Octave of Epiphany


Epiphany fell on January 6th. My father passed away on the following day, Sunday January 7th. I did not realize the solemnity of the weekend until I was sitting in church this morning, at the memorial mass that my friend and mentor, Reverend Donald Boisvert celebrated for me.

Sunday, January 7th was actually the Baptism of the Lord. Mark 1:4-11.


And so John the Baptist appeared in the wilderness, preaching a baptism of repentance for the forgiveness of sins.  The whole Judean countryside and all the people of Jerusalem went out to him. Confessing their sins, they were baptized by him in the Jordan River.  John wore clothing made of camel’s hair, with a leather belt around his waist, and he ate locusts and wild honey. And this was his message: “After me comes the one more powerful than I, the straps of whose sandals I am not worthy to stoop down and untie. I baptize you with water, but he will baptize you with the Holy Spirit.”

At that time Jesus came from Nazareth in Galilee and was baptized by John in the Jordan.  Just as Jesus was coming up out of the water, he saw heaven being torn open and the Spirit descending on him like a dove. And a voice came from heaven: “You are my Son, whom I love; with you I am well pleased.”

The weather was cold. There is snow piled up all over the place. At least the sidewalks are all cleared of snow, and it is piled up against the streets. Cars are buried as well.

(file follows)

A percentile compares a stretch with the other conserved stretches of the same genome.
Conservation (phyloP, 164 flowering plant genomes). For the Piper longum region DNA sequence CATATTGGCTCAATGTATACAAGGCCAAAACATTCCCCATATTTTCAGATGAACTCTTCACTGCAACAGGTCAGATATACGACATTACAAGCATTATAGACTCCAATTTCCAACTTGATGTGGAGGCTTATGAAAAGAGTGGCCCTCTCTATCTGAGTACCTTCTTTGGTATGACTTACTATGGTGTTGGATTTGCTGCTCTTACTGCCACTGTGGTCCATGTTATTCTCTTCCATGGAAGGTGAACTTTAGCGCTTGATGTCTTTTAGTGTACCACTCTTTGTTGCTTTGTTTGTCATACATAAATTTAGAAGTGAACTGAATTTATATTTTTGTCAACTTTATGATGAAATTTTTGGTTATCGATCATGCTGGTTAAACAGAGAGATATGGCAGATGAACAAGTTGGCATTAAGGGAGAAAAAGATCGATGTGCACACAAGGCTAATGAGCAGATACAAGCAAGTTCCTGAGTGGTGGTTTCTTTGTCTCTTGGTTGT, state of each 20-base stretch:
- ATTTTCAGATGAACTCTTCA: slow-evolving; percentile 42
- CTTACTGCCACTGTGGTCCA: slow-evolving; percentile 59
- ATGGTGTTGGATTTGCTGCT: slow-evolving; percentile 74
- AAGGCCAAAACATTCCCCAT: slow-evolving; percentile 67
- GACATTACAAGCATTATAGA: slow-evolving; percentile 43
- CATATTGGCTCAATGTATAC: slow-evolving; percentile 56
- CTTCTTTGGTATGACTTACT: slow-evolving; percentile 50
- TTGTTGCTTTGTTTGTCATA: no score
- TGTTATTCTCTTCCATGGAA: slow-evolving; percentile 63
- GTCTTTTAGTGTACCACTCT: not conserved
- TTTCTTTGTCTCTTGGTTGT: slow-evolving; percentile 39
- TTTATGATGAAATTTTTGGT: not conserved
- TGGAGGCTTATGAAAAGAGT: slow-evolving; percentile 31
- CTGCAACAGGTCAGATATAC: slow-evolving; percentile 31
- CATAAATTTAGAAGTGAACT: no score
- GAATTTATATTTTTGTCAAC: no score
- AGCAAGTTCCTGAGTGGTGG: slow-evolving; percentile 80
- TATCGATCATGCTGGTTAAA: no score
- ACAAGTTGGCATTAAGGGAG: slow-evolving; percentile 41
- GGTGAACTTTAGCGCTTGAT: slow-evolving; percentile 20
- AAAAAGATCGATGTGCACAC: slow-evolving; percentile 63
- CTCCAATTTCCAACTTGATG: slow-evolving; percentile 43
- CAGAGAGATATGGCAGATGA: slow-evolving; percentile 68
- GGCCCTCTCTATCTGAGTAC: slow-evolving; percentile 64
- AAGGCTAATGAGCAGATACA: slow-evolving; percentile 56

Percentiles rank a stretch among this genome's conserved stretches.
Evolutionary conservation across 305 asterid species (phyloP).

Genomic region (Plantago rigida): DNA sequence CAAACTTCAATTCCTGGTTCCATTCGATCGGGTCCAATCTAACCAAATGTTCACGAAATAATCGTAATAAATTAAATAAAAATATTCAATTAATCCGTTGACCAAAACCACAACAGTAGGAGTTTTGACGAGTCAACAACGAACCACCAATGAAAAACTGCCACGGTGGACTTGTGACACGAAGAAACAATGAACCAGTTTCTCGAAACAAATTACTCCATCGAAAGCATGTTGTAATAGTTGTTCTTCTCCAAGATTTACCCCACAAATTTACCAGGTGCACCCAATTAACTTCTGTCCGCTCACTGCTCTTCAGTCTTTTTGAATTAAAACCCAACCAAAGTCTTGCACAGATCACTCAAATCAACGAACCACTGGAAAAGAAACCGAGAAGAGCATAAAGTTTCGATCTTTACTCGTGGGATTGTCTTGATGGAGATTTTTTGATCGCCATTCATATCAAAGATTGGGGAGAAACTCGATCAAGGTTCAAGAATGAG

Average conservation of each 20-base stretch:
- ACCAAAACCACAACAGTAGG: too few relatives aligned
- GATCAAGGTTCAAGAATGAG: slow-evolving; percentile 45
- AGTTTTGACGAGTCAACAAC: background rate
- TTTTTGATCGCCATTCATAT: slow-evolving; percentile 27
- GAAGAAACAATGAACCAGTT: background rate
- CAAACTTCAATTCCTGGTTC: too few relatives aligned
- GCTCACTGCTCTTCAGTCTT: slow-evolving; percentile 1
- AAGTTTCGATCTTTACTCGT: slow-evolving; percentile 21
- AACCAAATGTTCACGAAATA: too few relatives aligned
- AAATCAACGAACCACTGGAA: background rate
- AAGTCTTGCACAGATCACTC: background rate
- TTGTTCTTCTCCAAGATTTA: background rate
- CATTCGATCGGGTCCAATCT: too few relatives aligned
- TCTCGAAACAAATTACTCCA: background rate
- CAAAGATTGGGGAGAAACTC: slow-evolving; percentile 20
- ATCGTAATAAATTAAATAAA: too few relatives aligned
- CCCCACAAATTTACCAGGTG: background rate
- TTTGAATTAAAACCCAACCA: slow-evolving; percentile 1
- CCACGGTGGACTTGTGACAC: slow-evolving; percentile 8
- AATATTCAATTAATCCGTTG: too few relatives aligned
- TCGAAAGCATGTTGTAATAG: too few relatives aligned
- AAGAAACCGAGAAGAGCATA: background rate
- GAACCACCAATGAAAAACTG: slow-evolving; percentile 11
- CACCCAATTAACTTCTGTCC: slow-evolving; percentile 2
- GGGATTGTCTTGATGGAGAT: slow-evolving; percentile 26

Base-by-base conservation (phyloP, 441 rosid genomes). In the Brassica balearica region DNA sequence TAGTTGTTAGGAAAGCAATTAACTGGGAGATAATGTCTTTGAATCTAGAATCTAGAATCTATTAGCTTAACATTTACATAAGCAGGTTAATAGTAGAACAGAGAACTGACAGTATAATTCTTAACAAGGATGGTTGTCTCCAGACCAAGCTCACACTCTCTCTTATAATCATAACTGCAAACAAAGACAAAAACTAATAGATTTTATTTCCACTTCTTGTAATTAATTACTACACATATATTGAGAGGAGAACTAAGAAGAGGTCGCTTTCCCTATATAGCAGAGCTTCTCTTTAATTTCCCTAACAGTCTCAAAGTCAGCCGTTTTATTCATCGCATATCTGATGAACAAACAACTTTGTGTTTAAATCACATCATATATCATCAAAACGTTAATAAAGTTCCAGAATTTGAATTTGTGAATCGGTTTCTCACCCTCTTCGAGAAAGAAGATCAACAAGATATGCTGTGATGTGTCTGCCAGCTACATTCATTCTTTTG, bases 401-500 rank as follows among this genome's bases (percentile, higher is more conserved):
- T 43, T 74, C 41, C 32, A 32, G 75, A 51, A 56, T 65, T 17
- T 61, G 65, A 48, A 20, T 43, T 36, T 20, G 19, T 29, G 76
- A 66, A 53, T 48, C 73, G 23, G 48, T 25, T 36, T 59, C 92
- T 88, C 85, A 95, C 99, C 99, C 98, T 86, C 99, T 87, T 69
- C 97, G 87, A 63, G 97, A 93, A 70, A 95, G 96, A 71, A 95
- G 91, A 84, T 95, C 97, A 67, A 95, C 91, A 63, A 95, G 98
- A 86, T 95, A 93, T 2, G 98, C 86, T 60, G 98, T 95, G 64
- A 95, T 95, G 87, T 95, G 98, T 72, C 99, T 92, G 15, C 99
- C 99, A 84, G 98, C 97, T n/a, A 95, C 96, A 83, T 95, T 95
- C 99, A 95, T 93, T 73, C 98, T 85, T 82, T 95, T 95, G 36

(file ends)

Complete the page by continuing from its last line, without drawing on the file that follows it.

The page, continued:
We sat a small group for the memorial mass this morning.

This story, the baptism of Jesus, takes place at the Jordan River. One of my favorite authors, Brooks Hansen, wrote a book called “John the Baptizer” in it is a very compelling visual of John and his disciples, on the bank of the Jordan, as many people are coming from all points far and wide to see John, and to be baptized by him.

One of the early disciples, Andrew, shows up at the Jordan with the fellow-man named Nathaniel. Nathaniel does not make it into the twelve, but plays a prominent role in the story, as well as the Gospel teachings.

Andrew leaves his family, after feeling like a shroud is cast over him and he seeks to find something within. For a couple of days, he sits with Nathaniel on the banks of the Jordan, till the Sabbath, when John baptizes.

One odd day, a man from Nazareth shows up among the crowd. Every body recognizes him as a Nazorean, by his dress and his looks. The story that unfolds is legend, where Andrew, Nathaniel and the many on the banks of the Jordan, witness the miraculous baptism of Jesus by John.

I mused to my priestly friend after mass, about what my father must have been thinking when his time finally came up. And what took place when he stood before God, and made his peace, and I laughed and said …

Well, he must have gotten up there, and God gave him a very LONG LOOK. They probably had quite the conversation. And as we know, God is all forgiving, and I am sure that Jeannie and Alexander were waiting for him on the other side of the gate to welcome him.

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